The county council’s lack of control over academies is a cause for concern as the authority bids to improve education in Northumberland.
The issue was raised during the discussion about director of education Andy Johnson’s annual report.
Responding to a question, he said: “We have little power to influence outcomes in academies.”
Coun Robert Arckless, the Labour administration’s cabinet member for children’s services, said: “I have no influence on the Secretary of State for Education, but there are members of this committee who have influence on their party’s MPs and we have two Conservative MPs in Northumberland.
“I fear that this Government’s obsession with academies will undo all of the work that we are doing because it will result in a split system.”
He added that throughout his years on the council, there has always been cross-party support for Northumberland’s schools.
“If you do have access and influence, please make that point because it’s not going to come from me.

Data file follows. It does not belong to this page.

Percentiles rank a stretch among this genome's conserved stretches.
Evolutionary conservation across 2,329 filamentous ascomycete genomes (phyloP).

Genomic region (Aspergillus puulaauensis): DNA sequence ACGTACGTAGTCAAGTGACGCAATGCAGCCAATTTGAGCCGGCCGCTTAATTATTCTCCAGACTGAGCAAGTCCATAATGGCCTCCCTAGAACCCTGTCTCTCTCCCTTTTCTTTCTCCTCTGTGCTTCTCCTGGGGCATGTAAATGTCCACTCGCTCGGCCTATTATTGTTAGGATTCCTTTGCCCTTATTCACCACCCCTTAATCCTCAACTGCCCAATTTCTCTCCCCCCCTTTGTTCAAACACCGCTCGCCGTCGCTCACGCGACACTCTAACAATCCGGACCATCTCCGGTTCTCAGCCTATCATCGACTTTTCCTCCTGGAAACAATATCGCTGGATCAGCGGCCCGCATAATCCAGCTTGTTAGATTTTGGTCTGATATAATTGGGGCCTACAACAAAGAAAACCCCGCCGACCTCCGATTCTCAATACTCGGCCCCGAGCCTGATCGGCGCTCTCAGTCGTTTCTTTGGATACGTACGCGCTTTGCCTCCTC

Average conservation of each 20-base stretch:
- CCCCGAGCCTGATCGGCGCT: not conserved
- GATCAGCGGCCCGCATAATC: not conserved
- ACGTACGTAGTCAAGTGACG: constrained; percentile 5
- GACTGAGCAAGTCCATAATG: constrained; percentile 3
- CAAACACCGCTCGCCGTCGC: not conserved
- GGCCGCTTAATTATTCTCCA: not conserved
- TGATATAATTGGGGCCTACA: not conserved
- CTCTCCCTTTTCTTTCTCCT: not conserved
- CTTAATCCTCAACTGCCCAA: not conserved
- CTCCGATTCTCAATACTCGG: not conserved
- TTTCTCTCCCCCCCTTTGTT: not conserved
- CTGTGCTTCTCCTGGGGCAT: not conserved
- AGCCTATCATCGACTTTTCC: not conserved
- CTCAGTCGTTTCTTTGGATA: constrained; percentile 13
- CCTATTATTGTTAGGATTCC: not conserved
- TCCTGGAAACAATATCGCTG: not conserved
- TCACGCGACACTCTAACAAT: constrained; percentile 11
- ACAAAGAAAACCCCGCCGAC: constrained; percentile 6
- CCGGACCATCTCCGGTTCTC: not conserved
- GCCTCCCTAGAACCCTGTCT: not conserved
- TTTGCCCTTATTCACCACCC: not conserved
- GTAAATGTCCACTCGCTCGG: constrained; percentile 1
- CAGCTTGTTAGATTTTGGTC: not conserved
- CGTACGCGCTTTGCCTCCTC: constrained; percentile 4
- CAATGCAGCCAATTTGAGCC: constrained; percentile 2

“The reality is the role of the LEA (local education authority) is being totally undermined.”
Coun Anne Dale added: “We are not here to play politics with children’s lives.”
In Northumberland, there are currently six academies – one is rated good by Ofsted, three (including Berwick Academy) require improvement, one is inadequate and the sixth has not been rated.
Of the 10 local authority schools, one is outstanding (King Edward VI in Morpeth), three are good (including the Duchess’s Community High School in Alnwick and Ponteland High School), three require improvement (including James Calvert Spence College in Amble) and three are inadequate.